A year ago around this time, Juice Granger threw four times, completed 50 percent of his passes, added 85 yards on the ground and orchestrated an offense that produced 63 points.
Former Temple head coach Steve Addazio left the blueprint for beating Army on the field at Michie Stadium last year.
Run the ball. Run it again and run some more.
Matty Brown started it all with two touchdown runs, then he got hurt and Montel Harris added a game for the ages: 351 yards, 7 touchdowns. Even Kenny Harper added a touchdown run.
Mostly, though, it was Interstate Highway-sized holes being opened up by several members of the current offensive line, with the exception of Martin Wallace who has gone on to the Cleveland Browns. They can open those holes up again for Harper and Zaire Williams, if this coaching staff permits it. While Harper and Williams might not be as talented as Brown and Harris were, they can certainly negotiate their way through those kind of holes.
It’s all right there on what former Temple football coach Bobby Wallace used to call the “fill um.” Current Temple head coach Matt Rhule was in attendance that game but he can check the film if memory of how it was done escapes him.
Or he can ignore the evidence, do things his own way, and join Wallace in Alabama as an assistant Division III offensive line coach next season.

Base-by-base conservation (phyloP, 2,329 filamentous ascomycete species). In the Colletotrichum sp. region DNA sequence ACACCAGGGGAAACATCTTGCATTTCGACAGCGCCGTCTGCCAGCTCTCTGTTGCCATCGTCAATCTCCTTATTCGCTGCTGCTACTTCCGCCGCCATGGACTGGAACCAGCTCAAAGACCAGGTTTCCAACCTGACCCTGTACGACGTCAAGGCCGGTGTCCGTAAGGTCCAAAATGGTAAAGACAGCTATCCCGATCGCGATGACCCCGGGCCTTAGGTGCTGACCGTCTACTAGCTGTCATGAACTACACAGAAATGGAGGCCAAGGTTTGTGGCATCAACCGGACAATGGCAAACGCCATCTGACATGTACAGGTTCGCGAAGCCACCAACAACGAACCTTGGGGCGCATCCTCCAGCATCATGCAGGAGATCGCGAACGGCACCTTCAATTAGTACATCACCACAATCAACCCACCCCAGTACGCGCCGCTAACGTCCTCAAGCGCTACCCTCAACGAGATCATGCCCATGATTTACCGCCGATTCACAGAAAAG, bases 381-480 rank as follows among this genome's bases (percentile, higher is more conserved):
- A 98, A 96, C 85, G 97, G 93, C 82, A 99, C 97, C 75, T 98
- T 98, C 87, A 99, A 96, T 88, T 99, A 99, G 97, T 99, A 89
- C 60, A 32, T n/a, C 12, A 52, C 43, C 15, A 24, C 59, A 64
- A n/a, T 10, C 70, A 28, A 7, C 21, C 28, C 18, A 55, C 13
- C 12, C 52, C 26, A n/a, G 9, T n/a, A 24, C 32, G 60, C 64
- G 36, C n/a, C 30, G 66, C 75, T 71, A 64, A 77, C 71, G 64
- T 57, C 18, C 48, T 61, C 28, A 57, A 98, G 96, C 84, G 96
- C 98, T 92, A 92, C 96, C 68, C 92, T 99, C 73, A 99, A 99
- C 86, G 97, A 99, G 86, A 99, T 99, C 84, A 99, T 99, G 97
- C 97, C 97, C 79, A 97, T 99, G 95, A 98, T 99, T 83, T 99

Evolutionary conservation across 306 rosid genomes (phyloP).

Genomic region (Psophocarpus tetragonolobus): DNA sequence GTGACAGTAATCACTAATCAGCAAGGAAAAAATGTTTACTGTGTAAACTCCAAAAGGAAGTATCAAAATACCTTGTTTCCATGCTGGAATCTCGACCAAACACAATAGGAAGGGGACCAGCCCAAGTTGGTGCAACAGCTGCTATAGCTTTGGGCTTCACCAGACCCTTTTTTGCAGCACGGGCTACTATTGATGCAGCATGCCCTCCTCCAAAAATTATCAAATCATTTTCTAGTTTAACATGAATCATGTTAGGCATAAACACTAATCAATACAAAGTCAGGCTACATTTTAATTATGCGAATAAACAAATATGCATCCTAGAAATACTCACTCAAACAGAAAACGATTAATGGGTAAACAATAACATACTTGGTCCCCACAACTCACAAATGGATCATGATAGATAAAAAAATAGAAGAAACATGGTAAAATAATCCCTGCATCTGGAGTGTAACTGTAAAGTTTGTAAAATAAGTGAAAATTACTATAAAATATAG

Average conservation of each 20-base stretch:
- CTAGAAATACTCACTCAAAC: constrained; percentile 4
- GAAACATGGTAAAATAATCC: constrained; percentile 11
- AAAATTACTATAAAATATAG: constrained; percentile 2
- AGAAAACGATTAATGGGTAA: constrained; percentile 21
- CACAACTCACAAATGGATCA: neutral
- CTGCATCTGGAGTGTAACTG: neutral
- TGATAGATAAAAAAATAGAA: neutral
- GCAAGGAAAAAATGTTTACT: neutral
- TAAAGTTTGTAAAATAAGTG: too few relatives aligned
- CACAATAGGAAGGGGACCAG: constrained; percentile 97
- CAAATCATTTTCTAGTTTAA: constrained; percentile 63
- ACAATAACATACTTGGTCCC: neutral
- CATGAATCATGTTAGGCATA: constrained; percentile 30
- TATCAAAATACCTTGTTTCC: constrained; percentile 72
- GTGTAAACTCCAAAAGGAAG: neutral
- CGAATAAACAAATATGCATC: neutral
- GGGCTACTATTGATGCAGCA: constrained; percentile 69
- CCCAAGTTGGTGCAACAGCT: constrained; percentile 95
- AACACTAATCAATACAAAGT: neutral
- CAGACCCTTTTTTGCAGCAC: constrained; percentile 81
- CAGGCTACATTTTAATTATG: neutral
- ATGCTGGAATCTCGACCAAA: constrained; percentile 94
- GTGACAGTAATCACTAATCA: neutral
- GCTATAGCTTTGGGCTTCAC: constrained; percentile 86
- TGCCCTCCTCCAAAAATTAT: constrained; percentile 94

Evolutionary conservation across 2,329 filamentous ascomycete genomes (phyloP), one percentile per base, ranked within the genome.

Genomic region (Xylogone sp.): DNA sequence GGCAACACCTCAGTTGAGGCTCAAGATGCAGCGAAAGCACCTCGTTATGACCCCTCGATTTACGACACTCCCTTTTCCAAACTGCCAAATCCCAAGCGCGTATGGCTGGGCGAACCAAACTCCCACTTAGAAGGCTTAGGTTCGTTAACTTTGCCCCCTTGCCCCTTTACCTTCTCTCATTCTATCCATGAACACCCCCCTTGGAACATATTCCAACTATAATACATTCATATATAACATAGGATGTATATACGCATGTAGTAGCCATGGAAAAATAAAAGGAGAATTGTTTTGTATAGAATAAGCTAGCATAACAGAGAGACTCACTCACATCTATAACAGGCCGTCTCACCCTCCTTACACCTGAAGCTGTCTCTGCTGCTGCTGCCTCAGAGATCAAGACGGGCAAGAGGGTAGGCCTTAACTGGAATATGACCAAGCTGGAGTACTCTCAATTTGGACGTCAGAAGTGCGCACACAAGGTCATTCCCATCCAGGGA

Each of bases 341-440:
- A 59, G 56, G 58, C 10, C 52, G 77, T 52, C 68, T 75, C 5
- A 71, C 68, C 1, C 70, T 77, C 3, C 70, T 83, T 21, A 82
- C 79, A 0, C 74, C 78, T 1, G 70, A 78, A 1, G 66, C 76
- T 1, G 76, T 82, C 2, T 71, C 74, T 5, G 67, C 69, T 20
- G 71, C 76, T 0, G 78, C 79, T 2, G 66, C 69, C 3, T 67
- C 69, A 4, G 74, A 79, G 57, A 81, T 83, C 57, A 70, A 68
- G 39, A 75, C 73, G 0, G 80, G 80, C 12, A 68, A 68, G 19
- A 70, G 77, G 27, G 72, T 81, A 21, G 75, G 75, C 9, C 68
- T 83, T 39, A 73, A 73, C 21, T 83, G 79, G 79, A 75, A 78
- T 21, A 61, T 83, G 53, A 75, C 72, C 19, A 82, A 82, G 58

We’ll know if Rhule learned from his mistakes against Fordham and Idaho as early as the first quarter. Army is at a size disadvantage against a Temple offensive line that includes at least two future NFL players in Kyle Friend and Cody Booth and quite possibly a third in Pete White.
If at least 12 of the first 15 plays are not runs, you can leave at that point and head to the parking lots because Temple will lose.
If the Owls run a clean (penalty-free) dozen, they will win and maybe handily no matter how successful those plays are because it will set the tone that will enable Temple to wear down Army on the ground over four quarters. There is an ancillary benefit to running the football against a team like Army: Chewing up the clock and keeping the ball away from a team that scored 50 points a week ago.
If the Owls do what they’ve been doing so far in an 0-6 season–throwing 10 long bombs of about 50 yards–they are opening themselves up to turnovers and a loss. The definition of insanity is doing the same thing over and over again and expecting a different result.
Hopefully, sanity returns to Lincoln Financial Field in the form of a pound-and-ground Homecoming win on Saturday afternoon. If it doesn’t, we’ll have to find a new guy to draw up the blueprints.